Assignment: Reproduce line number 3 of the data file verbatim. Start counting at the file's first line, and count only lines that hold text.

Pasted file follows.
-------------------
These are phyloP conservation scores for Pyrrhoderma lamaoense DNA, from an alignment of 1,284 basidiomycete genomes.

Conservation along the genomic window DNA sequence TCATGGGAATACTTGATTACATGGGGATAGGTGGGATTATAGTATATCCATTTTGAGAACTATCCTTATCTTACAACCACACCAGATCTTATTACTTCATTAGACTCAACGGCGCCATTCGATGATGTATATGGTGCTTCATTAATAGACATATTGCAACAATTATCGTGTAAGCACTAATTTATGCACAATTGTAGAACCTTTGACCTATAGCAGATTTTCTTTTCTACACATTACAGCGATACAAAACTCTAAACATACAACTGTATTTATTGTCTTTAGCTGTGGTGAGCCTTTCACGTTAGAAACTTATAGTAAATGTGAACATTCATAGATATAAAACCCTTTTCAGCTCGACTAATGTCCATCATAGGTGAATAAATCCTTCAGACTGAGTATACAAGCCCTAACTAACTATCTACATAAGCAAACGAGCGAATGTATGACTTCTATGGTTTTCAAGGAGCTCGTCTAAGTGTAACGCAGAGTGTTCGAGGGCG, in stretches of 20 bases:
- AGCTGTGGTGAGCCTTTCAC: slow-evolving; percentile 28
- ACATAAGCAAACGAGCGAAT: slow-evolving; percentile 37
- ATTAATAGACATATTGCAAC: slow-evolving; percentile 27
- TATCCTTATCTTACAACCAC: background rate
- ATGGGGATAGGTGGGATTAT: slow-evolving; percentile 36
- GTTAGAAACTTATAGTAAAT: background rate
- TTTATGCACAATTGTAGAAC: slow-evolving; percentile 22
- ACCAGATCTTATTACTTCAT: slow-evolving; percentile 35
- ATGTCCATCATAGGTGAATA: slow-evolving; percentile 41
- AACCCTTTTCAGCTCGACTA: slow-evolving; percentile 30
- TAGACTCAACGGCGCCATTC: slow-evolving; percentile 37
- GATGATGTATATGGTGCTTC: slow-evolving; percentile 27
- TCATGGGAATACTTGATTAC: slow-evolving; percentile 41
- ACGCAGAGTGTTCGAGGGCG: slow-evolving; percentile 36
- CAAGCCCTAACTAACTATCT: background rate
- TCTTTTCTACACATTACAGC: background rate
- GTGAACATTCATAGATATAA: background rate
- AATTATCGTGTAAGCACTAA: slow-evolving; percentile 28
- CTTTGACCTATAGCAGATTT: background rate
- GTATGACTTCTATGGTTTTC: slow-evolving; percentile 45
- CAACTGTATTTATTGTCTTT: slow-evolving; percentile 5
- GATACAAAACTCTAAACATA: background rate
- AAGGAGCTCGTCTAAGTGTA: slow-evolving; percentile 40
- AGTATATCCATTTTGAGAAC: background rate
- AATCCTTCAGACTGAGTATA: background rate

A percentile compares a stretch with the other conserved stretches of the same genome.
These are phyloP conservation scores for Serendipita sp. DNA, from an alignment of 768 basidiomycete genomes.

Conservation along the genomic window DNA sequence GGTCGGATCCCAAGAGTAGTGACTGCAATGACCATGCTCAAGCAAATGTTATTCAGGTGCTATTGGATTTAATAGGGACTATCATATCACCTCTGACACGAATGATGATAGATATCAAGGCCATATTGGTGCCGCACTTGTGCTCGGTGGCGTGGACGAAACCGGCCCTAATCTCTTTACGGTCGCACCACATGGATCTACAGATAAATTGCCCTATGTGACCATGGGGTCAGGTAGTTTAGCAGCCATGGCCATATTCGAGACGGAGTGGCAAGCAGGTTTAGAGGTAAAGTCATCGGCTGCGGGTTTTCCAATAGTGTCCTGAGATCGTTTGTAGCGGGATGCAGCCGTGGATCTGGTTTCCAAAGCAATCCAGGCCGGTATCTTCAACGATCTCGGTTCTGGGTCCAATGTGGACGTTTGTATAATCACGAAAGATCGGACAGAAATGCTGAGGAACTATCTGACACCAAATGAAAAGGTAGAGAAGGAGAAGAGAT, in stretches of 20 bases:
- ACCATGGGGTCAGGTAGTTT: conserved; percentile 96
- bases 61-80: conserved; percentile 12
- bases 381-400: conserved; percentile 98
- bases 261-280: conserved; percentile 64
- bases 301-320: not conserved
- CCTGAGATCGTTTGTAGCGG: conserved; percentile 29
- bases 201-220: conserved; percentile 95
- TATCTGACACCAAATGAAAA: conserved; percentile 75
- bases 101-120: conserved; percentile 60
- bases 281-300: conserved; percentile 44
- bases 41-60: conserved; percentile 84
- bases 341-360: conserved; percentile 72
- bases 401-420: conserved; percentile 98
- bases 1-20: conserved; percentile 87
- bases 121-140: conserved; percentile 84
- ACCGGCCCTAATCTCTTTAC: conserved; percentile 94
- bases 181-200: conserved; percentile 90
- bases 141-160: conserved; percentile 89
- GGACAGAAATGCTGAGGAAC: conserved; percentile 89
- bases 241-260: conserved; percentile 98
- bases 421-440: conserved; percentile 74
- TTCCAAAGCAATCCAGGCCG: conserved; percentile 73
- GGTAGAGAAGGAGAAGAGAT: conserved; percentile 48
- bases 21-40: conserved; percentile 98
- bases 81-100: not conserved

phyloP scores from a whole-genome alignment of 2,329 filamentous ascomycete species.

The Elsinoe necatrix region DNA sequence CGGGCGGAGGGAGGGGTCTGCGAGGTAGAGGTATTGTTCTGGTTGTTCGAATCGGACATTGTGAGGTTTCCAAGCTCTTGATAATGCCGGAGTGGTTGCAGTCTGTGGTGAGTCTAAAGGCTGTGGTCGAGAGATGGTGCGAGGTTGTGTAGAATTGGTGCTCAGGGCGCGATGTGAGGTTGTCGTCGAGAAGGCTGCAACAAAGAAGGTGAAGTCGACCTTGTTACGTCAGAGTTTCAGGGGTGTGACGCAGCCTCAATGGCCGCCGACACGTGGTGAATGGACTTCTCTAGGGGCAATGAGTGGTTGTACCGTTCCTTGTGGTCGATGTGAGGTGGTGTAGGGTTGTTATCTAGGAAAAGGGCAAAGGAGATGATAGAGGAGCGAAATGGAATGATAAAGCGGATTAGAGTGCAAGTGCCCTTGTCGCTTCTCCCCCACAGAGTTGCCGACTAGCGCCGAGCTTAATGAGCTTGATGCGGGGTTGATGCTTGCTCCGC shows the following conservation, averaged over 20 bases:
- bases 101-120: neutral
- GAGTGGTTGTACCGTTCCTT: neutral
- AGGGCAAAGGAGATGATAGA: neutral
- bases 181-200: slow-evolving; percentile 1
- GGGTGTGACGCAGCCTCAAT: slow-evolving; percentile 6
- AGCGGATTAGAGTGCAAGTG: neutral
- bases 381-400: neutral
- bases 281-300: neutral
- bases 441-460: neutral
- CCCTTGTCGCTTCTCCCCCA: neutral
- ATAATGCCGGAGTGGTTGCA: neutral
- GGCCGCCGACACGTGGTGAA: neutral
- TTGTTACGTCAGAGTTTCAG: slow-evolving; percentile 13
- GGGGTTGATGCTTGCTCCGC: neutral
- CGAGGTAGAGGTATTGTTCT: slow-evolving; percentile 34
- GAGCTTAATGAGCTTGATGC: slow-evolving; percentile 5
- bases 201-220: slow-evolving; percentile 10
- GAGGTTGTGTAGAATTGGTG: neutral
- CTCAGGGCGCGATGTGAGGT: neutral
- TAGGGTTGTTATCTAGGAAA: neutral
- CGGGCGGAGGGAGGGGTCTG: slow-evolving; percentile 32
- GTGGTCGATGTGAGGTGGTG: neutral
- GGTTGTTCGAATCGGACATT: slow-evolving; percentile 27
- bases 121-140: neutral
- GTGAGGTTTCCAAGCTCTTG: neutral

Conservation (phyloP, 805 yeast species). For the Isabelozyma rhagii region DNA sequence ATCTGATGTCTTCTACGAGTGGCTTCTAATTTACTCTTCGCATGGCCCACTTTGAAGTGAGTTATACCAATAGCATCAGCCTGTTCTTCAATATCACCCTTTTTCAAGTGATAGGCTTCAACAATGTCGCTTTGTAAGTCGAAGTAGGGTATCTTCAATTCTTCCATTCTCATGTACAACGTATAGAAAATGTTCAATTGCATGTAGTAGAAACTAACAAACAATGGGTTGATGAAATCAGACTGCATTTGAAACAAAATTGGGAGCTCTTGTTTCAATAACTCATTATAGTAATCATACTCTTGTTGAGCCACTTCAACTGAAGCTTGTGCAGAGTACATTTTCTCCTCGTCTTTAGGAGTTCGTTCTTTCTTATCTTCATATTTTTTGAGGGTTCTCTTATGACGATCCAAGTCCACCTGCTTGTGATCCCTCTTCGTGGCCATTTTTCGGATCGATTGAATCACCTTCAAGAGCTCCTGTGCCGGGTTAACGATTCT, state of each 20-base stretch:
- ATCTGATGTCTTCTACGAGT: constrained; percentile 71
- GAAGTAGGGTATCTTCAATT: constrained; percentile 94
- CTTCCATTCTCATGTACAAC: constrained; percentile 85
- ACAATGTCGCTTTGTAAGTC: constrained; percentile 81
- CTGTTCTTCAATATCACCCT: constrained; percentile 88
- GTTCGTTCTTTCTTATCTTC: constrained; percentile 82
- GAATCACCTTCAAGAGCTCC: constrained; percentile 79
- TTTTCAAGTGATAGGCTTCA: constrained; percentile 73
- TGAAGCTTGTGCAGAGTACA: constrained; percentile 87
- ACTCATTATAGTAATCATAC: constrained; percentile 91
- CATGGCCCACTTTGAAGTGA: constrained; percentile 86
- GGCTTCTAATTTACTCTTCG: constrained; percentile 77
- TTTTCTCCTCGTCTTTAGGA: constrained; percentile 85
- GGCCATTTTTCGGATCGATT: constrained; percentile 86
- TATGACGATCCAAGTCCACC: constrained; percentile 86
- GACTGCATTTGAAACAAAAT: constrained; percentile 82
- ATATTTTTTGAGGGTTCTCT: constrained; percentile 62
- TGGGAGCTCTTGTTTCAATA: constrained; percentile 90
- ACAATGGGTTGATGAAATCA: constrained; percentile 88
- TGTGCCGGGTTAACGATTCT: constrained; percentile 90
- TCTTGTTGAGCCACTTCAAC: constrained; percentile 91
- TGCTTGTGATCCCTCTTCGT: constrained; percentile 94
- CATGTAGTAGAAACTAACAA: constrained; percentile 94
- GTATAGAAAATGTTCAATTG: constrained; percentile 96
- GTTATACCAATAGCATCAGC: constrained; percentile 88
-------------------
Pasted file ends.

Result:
- AGCTGTGGTGAGCCTTTCAC: slow-evolving; percentile 28